Goldberg: Balancing the deficit by ending tax breaks for the rich

This past Monday, President Barack Obama declared that he would veto any bill that came to his desk that made changes to entitlement spending but didn't demand more tax revenue from the wealthiest Americans.  

Thank you, Mr. President. After watching how much the democrats conceded to the republicans this summer in the debt ceiling talks, I needed that.

The country needs it. Frankly, I don't understand how people expect us to make a dent in our deficit by only touching one side of our budgetary equation. We need to decrease spending and increase revenues, no matter how much the republicans want to sign pledges to never raise taxes.

To those who would agree, but insist that instead of asking more of millionaires, as Warren Buffet and President Obama propose, we "broaden the tax base" and tax middle and lower-income Americans more, I offer the following.

According to data from the Economic Policy Institute, the top 1 percent of Americans owned 35.6 percent of the country's wealth in 2009 and the top 5 percent collectively owned 63.5 percent. That's one-twentieth of the population owning almost two-thirds of the entire country's wealth. In contrast, the data also tell us that the bottom 80 percent of Americans owned a mere 12.8 percent of the country's wealth in 2009. That's eight-tenths of the people owning just slightly more than one-tenth of the wealth.

In the words of President Obama: this isn't class warfare, this is math.

Because of this gross inequality, I applaud the president's commitment to placing a greater tax burden on Americans making at least $1 million per year while he still upholds his commitment to cut billions in government spending. That's the kind of balanced approach we need: cut spending and increase revenue. And where does the revenue come from? The biggest pool, of course – the people with the most.

Still, some people will say that taxing the rich kills jobs because they are "job creators." Instead, we should cut taxes on them so that the effects will magically trickle down to all of America.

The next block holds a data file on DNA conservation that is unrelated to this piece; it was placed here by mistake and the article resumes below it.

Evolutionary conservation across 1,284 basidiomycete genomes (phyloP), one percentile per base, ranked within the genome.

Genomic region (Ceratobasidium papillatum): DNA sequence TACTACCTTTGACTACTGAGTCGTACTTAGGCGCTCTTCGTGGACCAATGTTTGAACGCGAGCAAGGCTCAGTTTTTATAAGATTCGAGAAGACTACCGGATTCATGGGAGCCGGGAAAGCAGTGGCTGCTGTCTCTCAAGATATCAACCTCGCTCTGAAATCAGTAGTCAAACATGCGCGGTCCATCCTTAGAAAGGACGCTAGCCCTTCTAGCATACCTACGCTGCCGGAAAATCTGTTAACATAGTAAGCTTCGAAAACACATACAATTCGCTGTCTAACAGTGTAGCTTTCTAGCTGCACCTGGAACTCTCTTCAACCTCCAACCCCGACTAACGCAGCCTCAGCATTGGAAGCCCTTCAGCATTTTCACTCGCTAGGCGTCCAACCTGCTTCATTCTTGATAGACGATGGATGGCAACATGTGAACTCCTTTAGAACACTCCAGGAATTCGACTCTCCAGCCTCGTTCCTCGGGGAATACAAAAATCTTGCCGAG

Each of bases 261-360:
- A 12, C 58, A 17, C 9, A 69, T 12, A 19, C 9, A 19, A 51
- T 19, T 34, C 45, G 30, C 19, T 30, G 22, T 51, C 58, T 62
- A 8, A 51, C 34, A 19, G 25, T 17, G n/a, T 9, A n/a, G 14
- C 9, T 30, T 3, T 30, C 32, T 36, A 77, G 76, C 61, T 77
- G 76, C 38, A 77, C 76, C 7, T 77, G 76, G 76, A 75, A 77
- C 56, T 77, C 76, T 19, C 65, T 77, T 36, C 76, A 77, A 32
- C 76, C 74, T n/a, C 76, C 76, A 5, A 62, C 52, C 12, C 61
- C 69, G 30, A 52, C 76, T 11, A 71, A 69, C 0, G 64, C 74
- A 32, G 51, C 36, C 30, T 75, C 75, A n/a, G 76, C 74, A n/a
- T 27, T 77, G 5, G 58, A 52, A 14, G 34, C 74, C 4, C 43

Except that's not how it works. Increasing the income of America's wealthiest citizens does not, as a matter of fact, result in comparable relief for America's poor. According to data from the Congressional Budget Office, after-tax income of the top 1 percent of earners had increased by 281 percent from 1979 to 2007. Over that same time period, the after-tax income of the middle fifth of earners increased by a mere 25 percent, and the bottom fifth saw an increase of a paltry 16 percent.

What those numbers mean, quite simply, is that money does not trickle down. Period. In fact, by allowing the wealthy to keep more of their income after taxes, the gap just becomes greater, and this gap is a problem. It is not a morally acceptable consequence of our economic model.  

As for creating jobs by cutting taxes on the rich: according to data from Moody's Analytics Inc, which compared savings trends following the Clinton tax increases of 1993 and the Bush tax cuts of 2001 and 2003, history suggests that when the wealthiest Americans are given tax cuts they will save it, not spend it. So the argument that cutting taxes for the wealthy will allow them to spend more (e.g., to pay more workers) is contradicted – or at least called into question – by historical precedent.

Thus, since a solution to the deficit problem must be balanced by both decreased spending and increased revenue, and because increasing revenue by taxing middle and lower-income Americans contributes to this morally unacceptable financial gap, we should accept the president's plan and increase revenue by increasing taxes on millionaires.